Aussie kids are fed, but are they nourished?

Marlie Ferguson
BHSc Naturopathy

Providing your child with the right nutrients can be hard, even more so when you’ve got a picky eater.

Picture this: You’ve lovingly crafted the perfect, nutritionally balanced meal for your child. Spaghetti bolognese -a unanimous favourite- is on the menu, loaded with a careful selection of grated vegetables, wholegrain pasta and garnished with a little cheese on top. As you present the dish you rejoice at the wonderful job you’ve done, ticking all the boxes on the nutrition checklist. They accept the bowl, but merely pick at the pasta and nibble cheese, before pushing it away with the declaration, “I’m full.” Welcome to the dinner time standoff.

Children are prone to taste neophobia, the fear of trying new flavours. Parents, out of their own fear of starving, grumpy children, pander to their little neophobes, offering familiar bland foods like plain pasta, rice and bread that have a good chance of being eaten. Unfortunately, bland foods are typically rather bland on the nutrition front too, lacking the protein, healthy fats, vitamins and minerals that growing bodies and brains need. Thus, munching on bread and plain pasta may leave a child feeling full, but leaves their little body hungry for nourishment. 

Ensuring adequate nutrition for children is a battle most parents are losing. Less than 1 per cent of Australian children aged 2-3 years consume the recommended serves of vegetables and only 78 per cent eat enough fruit; while 4-8 year olds eat just one-third and two-thirds of their vegetable and fruit requirements, respectively.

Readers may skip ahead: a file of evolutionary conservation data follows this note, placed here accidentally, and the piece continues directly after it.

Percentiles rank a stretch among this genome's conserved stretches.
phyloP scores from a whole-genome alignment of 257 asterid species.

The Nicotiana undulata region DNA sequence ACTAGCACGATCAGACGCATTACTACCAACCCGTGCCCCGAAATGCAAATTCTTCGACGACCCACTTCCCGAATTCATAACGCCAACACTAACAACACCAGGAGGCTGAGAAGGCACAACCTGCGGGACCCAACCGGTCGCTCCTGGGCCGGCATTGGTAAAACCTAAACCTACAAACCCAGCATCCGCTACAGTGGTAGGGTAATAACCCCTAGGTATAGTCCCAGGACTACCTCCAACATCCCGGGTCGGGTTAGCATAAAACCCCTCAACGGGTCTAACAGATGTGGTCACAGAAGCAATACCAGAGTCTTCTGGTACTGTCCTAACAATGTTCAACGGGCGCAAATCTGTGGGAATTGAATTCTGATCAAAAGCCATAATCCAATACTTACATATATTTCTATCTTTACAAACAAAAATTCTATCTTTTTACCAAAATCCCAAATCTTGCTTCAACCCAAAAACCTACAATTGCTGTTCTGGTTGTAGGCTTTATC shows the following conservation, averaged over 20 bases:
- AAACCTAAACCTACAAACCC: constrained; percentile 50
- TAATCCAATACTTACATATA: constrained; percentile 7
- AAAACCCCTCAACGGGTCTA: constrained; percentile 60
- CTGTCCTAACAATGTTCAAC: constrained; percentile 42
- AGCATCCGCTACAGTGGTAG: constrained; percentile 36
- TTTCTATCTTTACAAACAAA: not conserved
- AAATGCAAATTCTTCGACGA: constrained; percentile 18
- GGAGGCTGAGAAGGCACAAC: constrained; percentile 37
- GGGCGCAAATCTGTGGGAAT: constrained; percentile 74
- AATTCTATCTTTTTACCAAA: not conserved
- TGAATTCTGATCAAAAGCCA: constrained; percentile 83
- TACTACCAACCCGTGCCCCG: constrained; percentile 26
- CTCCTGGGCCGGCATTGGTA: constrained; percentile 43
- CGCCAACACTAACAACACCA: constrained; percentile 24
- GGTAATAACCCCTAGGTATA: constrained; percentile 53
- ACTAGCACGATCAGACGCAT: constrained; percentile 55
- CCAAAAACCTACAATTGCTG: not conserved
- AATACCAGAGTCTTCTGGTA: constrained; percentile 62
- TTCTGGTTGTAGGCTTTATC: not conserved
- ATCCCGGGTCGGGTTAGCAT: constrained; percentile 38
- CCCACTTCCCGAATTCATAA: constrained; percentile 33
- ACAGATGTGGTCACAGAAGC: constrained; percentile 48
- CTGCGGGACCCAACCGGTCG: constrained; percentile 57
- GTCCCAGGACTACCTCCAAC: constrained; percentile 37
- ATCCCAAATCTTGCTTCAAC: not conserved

As parents, we cannot underestimate the benefits of adequate childhood nutrition will have on wellbeing throughout life. Apart from their substantial vitamin and mineral content, fruits and vegetables provide valuable phytochemicals and antioxidants that reduce inflammation, decrease oxidative stress and improve immune function. Fruits and vegetables also build stronger bones due to their high levels of minerals, potassium, magnesium and calcium. When consumed over a lifetime, they prevent the risk of a plethora of diseases including obesity, cardiovascular disease, osteoporosis and dementia. Research shows that good nutrition starts at home and that healthy habits instilled during early childhood persist into adolescence and adulthood. It is never too late to start.   

The good news is that parents have a secret weapon to help them win the battle and ensure that when children eat they are nourished. Morlife Clever Kidz and Greens Kidz are nutrient-dense wholefood greens and chocolate formulas that fuel their growing bodies and brains and are nutritional insurance for parents of picky eaters.

Simple ways to get more nourishment into children:

  • Put fruit and vegetables in a bowl where children can see and reach it
  • Fortify juice, smoothies and milk with wholefood supplements; or add them to yoghurt and cereal
  • Chop soft fruits into fun shapes with cookie cutters
  • Store carrot and celery sticks in easily accessible containers in the fridge
  • Hide powdered or grated vegetables in food, such as powdered kale in sweet or savoury muffins
  • Swap plain pasta to wholegrain or pulse pasta found in the supermarket
  • Lead by example – fill your pantry with healthy foods and enjoy them as a family
  • Swap crackers or biscuits for vegetables sticks and hummus

 

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